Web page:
When establishing pay plans, experts ask the following questions to help determine the best executive compensation practices: (a) what is considered fair pay; (b) how much is enough; (c) how much is too much, or too little; (d) what constitutes good performance; (e) how much is good performance worth; and (f) how to maintain a fair relationship between performance and pay, particularly when the market for executive talent is tight. According to Robin Ferracone (2010) in her book Fair Pay Fair Pay, median executive compensation is not an issue. Her analysis takes into account inflation and the increase in median company size over a period of time and concludes that real size and performance adjusted CEO pay, has increased approximately 1.6 times since 1995. This implies a compound annual increase in real performance-adjusted CEO pay of 3.6% (Ferracone, 2010). However, as more executive pay packages like Raymond and Nardelli are exposed, executive compensation practices are under the radar from activist shareholders, corporate governance rating groups, the media, and lawmakers for active change and reformation.


Recommendations for Pay Reform

The public controversy over executive pay has resulted from the failure of compensation committees to use better practices in establishing CEO recompense. It also constitutes a failure to adequately explain to shareholders both the methodology used and the growing competition for executive talent with private equity funds (Hall & Lipman, 2008). To bring balance to this subject, board of director compensation committees for both profit and nonprofit organizations, are formulating executive compensation reformation plans that provide comprehensive compensation guidance for all board members.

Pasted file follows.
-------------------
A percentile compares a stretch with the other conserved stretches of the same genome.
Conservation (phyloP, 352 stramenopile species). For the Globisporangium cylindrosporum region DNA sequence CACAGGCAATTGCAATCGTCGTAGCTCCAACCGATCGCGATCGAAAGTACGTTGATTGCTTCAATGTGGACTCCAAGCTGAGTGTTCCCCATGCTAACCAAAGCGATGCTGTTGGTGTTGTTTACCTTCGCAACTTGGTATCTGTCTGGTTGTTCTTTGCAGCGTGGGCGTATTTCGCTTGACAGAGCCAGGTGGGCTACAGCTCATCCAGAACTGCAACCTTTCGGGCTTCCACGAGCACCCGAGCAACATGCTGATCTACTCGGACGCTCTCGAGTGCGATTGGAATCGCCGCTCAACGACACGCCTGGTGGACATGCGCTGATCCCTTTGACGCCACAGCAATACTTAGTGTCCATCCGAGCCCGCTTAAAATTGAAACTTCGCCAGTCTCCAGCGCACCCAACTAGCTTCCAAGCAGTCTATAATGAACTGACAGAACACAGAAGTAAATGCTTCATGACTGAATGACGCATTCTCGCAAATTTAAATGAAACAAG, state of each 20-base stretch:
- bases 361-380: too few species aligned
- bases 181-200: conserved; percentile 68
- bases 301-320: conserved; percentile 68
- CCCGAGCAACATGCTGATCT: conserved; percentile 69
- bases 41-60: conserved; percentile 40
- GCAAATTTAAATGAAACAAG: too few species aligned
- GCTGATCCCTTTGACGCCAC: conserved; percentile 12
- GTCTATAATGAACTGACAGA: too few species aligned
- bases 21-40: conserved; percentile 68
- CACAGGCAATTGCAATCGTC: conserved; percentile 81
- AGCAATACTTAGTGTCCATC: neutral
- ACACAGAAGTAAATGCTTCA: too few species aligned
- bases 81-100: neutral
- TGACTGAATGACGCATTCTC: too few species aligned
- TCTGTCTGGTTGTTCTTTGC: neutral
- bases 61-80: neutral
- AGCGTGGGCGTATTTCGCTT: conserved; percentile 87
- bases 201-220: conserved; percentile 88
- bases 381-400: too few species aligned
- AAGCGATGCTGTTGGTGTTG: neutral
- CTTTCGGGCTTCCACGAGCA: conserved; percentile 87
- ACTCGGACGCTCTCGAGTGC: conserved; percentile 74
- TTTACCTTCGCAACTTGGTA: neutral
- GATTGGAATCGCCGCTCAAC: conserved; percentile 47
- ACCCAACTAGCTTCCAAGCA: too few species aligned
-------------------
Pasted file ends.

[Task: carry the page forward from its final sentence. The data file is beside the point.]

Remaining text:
Restoration in equity to the system is imperative. Some strategists believe that better practice tactics should include thorough strategic plans of the company as well as the year-to-year budget policies as factors in the routine operations of compensation committees to help establish goals and objectives for ideal executive performance. Many theorists believe problems with compensation are symptoms of a larger issue of ethics. If leaders are to be encouraged to perform the role of company stewards, then ethics and ethical leadership skills belong at the heart of compensation discussions.  Organizations that are recognized and established as ethical institutions set the stage for effective compensation plans.


Future Outlook

The political intelligence displayed by Home Depot’s former CEO limited worker freedom in the workplace and created an atmosphere that lacked joy and pleasure. As a linking pin to employees at lower levels, this style of leadership encourages a certain disconnect within the organizational troops. Although a method that adheres to strict codes of conduct is an excellent discipline, in today’s American society, Nardelli’s outmoded approach left an unethical impression on many who worked for him.

For those of us with a deep appreciation and respect for the many who enroll in the military, where a strict disciplinary code is required, especially in combat situations, as civilians we enjoy a more relaxed environment. In other words, most individuals outside the military will not easily become “an organizational fit” working at an institution spearheaded by a leader with militaristic qualities like those Nardelli displayed. Most organizations thrive with individuals whose leadership skills are more in alignment with a leadership approach that centers on the following five basic personality traits: (a) extroversion, (b) agreeableness, (c) conscientiousness, (d) emotional stability, and (e) openness (Baack, 2012). Nardelli, however, displayed a leadership style that was not the touchy-feely type, nor was he open to evolving from a task oriented strategist to focus developing his skills as a relationship focused tactician. He either was either unable or unwilling to adapt and match his leadership style to the atmosphere created in the Home Depot arena described earlier.